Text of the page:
Tuesday, March 02, 2021 / 5:45PM /
Ottoabasi Abasiekong for WebTV / Header Image Credit: WebTV
The Central Bank's N50bn intervention in the Nigerian Commodities Exchange has been described as counter-productive to market growth. Mr. Bisi Iyaniwura an Agri-Business expert said this in a recent discussion on the "CBN Intervention in the Nigerian Commodities Exchange".
According to him, the intervention would not support a competitive commodities exchange in Nigeria, which is vital for achieving growth from the economy's Non-Oil sector.
He described the approach by the CBN as uncalled for and a wasteful venture that will stifle entrepreneurship, innovation, and creativity in the commodities market.
Iyaniwura advised the Central Bank to sell its shares in the NCX and allow other key stakeholders the Federal Ministry of Industries, Trade and Investments, the Federal Ministry of Agriculture, and Federal Ministry of Finance, to drive the process with the regulatory support of the Securities and Exchange Commission (SEC).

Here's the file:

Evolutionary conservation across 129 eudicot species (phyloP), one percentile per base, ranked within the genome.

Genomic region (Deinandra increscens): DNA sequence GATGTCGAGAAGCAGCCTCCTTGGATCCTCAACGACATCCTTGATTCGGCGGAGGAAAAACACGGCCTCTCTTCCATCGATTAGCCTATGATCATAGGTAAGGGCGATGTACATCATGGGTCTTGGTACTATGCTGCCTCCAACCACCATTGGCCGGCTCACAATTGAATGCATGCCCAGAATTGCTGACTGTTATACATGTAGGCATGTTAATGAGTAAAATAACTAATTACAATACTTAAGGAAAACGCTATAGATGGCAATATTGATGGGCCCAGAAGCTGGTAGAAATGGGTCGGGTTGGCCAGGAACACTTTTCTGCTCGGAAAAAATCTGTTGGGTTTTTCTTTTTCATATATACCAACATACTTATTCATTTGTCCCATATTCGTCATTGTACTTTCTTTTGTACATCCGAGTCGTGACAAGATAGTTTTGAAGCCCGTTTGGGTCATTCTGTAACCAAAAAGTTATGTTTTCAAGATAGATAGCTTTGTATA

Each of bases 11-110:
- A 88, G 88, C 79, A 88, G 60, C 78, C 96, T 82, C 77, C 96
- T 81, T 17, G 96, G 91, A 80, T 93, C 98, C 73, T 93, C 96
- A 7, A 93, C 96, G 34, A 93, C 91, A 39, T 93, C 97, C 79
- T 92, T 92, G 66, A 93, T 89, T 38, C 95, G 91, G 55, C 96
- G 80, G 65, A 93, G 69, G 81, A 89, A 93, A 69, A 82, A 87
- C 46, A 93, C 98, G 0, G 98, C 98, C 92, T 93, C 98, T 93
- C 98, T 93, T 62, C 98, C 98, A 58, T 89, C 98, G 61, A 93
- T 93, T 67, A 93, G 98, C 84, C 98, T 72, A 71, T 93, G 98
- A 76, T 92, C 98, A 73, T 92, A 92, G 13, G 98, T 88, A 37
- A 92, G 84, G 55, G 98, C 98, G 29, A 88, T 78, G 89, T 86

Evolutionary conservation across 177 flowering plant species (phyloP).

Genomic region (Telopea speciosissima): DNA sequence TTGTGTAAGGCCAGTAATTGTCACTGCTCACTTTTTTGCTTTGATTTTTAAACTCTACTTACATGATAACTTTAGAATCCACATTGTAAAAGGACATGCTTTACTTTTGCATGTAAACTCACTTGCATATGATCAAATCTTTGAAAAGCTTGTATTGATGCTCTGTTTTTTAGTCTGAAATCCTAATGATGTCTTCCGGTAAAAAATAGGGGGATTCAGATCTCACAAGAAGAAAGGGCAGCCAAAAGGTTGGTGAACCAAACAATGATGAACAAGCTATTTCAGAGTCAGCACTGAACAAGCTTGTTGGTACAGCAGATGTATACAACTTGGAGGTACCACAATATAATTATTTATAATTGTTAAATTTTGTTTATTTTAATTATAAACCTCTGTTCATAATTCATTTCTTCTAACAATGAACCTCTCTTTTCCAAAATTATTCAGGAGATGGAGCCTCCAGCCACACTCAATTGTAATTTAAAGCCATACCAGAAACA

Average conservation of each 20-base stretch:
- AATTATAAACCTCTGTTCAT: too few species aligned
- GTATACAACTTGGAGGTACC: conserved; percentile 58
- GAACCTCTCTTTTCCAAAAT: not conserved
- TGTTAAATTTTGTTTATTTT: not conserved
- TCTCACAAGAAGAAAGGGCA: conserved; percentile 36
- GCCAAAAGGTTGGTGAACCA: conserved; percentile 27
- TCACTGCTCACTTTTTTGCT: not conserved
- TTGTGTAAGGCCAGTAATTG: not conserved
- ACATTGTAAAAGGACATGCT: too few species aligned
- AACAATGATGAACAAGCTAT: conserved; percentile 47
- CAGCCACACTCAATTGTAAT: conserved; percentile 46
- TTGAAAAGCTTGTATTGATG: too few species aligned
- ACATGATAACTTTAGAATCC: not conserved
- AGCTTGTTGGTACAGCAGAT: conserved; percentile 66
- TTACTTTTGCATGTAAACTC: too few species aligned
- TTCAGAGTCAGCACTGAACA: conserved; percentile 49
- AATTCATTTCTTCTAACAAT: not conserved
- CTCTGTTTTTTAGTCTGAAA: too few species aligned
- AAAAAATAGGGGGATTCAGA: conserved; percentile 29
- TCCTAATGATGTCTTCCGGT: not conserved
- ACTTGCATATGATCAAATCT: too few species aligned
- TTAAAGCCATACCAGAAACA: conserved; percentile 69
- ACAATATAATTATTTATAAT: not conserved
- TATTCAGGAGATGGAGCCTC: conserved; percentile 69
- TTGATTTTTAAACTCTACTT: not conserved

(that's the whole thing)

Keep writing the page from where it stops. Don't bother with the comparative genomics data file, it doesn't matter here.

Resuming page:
"Apart from the NCX based in Abuja, there is the Lagos Commodities and Futures Exchange, LCFE, and the AFEX Commodities exchange who are all key players in the ecosystem. This is why we need a level-playing field that encourages investments" he said
The market professional who has been involved in developing the framework for Nigeria's Commodities trading stressed that the market thrives on a comprehensive and efficient receipt and warrant system.
He added that the system provides opportunities for trading in futures and derivatives, which requires a vigorous regulatory mechanism to incentivize the private sector.
Speaking on the agric sector GDP performance in 2020, which recorded growth in crop production, livestock, and forestry, he said the COVID 19 pandemic and the herdsmen/farmer clashes adversely affected the agri-business segment.
The effects of the twin issues (COVID 19, Farmer/Herder clashes) he stated on food security in the country will be dire in 2021, as he decried the rising cases of poverty and diminishing purchasing power of Nigerians.